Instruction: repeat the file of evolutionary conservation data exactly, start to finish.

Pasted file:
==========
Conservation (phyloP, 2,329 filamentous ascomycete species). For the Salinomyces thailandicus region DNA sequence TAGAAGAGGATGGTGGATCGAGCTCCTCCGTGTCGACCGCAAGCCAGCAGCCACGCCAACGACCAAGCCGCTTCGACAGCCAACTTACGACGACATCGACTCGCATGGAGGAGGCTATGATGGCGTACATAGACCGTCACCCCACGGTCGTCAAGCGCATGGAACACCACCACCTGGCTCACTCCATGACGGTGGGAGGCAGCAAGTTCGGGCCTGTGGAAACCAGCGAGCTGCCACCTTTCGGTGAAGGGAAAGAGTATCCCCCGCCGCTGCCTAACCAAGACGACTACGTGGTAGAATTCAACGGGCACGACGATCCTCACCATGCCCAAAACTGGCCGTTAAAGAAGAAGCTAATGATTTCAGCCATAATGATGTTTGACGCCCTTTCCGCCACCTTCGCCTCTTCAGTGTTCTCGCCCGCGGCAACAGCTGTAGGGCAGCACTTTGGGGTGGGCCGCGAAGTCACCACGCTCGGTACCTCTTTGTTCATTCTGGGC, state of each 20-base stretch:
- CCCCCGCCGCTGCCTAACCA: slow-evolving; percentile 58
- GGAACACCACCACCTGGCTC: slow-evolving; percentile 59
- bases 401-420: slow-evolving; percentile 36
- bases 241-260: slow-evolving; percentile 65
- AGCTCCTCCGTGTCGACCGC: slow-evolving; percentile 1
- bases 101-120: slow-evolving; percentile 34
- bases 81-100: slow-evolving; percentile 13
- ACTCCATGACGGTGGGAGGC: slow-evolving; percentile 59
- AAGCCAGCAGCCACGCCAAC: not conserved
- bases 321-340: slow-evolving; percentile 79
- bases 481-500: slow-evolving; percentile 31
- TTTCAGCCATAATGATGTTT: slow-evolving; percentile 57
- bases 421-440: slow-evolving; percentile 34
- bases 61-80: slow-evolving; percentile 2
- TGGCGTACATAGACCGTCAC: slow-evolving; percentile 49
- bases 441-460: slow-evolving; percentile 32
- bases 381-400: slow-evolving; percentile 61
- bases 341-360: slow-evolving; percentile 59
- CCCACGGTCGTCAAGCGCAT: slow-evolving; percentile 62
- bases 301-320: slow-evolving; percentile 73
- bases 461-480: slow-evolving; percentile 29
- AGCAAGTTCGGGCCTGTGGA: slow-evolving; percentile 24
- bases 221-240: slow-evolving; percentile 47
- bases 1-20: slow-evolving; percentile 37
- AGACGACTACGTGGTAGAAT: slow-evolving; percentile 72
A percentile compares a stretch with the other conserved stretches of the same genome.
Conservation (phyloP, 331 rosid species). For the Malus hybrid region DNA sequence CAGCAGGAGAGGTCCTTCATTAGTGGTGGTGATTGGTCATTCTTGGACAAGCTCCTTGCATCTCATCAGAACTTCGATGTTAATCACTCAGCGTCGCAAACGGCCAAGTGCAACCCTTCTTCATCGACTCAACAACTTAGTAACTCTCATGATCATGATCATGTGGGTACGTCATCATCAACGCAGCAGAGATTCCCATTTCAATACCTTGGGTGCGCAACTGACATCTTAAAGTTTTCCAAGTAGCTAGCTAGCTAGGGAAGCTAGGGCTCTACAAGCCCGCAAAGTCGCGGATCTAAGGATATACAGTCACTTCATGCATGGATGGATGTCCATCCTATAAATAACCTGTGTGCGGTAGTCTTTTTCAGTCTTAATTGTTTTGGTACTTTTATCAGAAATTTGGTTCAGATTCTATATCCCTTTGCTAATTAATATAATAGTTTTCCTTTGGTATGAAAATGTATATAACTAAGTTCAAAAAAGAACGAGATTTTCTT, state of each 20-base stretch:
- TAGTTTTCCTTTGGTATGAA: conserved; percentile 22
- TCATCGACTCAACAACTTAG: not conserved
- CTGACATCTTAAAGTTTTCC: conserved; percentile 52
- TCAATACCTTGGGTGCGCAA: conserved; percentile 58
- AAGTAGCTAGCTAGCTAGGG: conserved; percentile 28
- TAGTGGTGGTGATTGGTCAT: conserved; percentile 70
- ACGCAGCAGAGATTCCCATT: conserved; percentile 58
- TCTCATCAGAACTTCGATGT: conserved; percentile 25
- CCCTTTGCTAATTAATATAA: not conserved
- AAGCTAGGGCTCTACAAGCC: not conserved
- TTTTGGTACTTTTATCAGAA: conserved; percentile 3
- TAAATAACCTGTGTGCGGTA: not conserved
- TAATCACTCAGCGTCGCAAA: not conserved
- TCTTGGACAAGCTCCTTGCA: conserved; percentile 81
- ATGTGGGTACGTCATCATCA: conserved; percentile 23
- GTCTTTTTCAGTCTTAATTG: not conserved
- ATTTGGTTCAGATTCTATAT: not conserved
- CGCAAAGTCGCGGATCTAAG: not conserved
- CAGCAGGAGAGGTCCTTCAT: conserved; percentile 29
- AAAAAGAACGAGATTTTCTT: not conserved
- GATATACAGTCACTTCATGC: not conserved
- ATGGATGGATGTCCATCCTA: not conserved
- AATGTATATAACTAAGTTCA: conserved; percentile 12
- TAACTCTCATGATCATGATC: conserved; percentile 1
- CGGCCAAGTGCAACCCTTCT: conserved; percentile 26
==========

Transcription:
Conservation (phyloP, 2,329 filamentous ascomycete species). For the Salinomyces thailandicus region DNA sequence TAGAAGAGGATGGTGGATCGAGCTCCTCCGTGTCGACCGCAAGCCAGCAGCCACGCCAACGACCAAGCCGCTTCGACAGCCAACTTACGACGACATCGACTCGCATGGAGGAGGCTATGATGGCGTACATAGACCGTCACCCCACGGTCGTCAAGCGCATGGAACACCACCACCTGGCTCACTCCATGACGGTGGGAGGCAGCAAGTTCGGGCCTGTGGAAACCAGCGAGCTGCCACCTTTCGGTGAAGGGAAAGAGTATCCCCCGCCGCTGCCTAACCAAGACGACTACGTGGTAGAATTCAACGGGCACGACGATCCTCACCATGCCCAAAACTGGCCGTTAAAGAAGAAGCTAATGATTTCAGCCATAATGATGTTTGACGCCCTTTCCGCCACCTTCGCCTCTTCAGTGTTCTCGCCCGCGGCAACAGCTGTAGGGCAGCACTTTGGGGTGGGCCGCGAAGTCACCACGCTCGGTACCTCTTTGTTCATTCTGGGC, state of each 20-base stretch:
- CCCCCGCCGCTGCCTAACCA: slow-evolving; percentile 58
- GGAACACCACCACCTGGCTC: slow-evolving; percentile 59
- bases 401-420: slow-evolving; percentile 36
- bases 241-260: slow-evolving; percentile 65
- AGCTCCTCCGTGTCGACCGC: slow-evolving; percentile 1
- bases 101-120: slow-evolving; percentile 34
- bases 81-100: slow-evolving; percentile 13
- ACTCCATGACGGTGGGAGGC: slow-evolving; percentile 59
- AAGCCAGCAGCCACGCCAAC: not conserved
- bases 321-340: slow-evolving; percentile 79
- bases 481-500: slow-evolving; percentile 31
- TTTCAGCCATAATGATGTTT: slow-evolving; percentile 57
- bases 421-440: slow-evolving; percentile 34
- bases 61-80: slow-evolving; percentile 2
- TGGCGTACATAGACCGTCAC: slow-evolving; percentile 49
- bases 441-460: slow-evolving; percentile 32
- bases 381-400: slow-evolving; percentile 61
- bases 341-360: slow-evolving; percentile 59
- CCCACGGTCGTCAAGCGCAT: slow-evolving; percentile 62
- bases 301-320: slow-evolving; percentile 73
- bases 461-480: slow-evolving; percentile 29
- AGCAAGTTCGGGCCTGTGGA: slow-evolving; percentile 24
- bases 221-240: slow-evolving; percentile 47
- bases 1-20: slow-evolving; percentile 37
- AGACGACTACGTGGTAGAAT: slow-evolving; percentile 72
A percentile compares a stretch with the other conserved stretches of the same genome.
Conservation (phyloP, 331 rosid species). For the Malus hybrid region DNA sequence CAGCAGGAGAGGTCCTTCATTAGTGGTGGTGATTGGTCATTCTTGGACAAGCTCCTTGCATCTCATCAGAACTTCGATGTTAATCACTCAGCGTCGCAAACGGCCAAGTGCAACCCTTCTTCATCGACTCAACAACTTAGTAACTCTCATGATCATGATCATGTGGGTACGTCATCATCAACGCAGCAGAGATTCCCATTTCAATACCTTGGGTGCGCAACTGACATCTTAAAGTTTTCCAAGTAGCTAGCTAGCTAGGGAAGCTAGGGCTCTACAAGCCCGCAAAGTCGCGGATCTAAGGATATACAGTCACTTCATGCATGGATGGATGTCCATCCTATAAATAACCTGTGTGCGGTAGTCTTTTTCAGTCTTAATTGTTTTGGTACTTTTATCAGAAATTTGGTTCAGATTCTATATCCCTTTGCTAATTAATATAATAGTTTTCCTTTGGTATGAAAATGTATATAACTAAGTTCAAAAAAGAACGAGATTTTCTT, state of each 20-base stretch:
- TAGTTTTCCTTTGGTATGAA: conserved; percentile 22
- TCATCGACTCAACAACTTAG: not conserved
- CTGACATCTTAAAGTTTTCC: conserved; percentile 52
- TCAATACCTTGGGTGCGCAA: conserved; percentile 58
- AAGTAGCTAGCTAGCTAGGG: conserved; percentile 28
- TAGTGGTGGTGATTGGTCAT: conserved; percentile 70
- ACGCAGCAGAGATTCCCATT: conserved; percentile 58
- TCTCATCAGAACTTCGATGT: conserved; percentile 25
- CCCTTTGCTAATTAATATAA: not conserved
- AAGCTAGGGCTCTACAAGCC: not conserved
- TTTTGGTACTTTTATCAGAA: conserved; percentile 3
- TAAATAACCTGTGTGCGGTA: not conserved
- TAATCACTCAGCGTCGCAAA: not conserved
- TCTTGGACAAGCTCCTTGCA: conserved; percentile 81
- ATGTGGGTACGTCATCATCA: conserved; percentile 23
- GTCTTTTTCAGTCTTAATTG: not conserved
- ATTTGGTTCAGATTCTATAT: not conserved
- CGCAAAGTCGCGGATCTAAG: not conserved
- CAGCAGGAGAGGTCCTTCAT: conserved; percentile 29
- AAAAAGAACGAGATTTTCTT: not conserved
- GATATACAGTCACTTCATGC: not conserved
- ATGGATGGATGTCCATCCTA: not conserved
- AATGTATATAACTAAGTTCA: conserved; percentile 12
- TAACTCTCATGATCATGATC: conserved; percentile 1
- CGGCCAAGTGCAACCCTTCT: conserved; percentile 26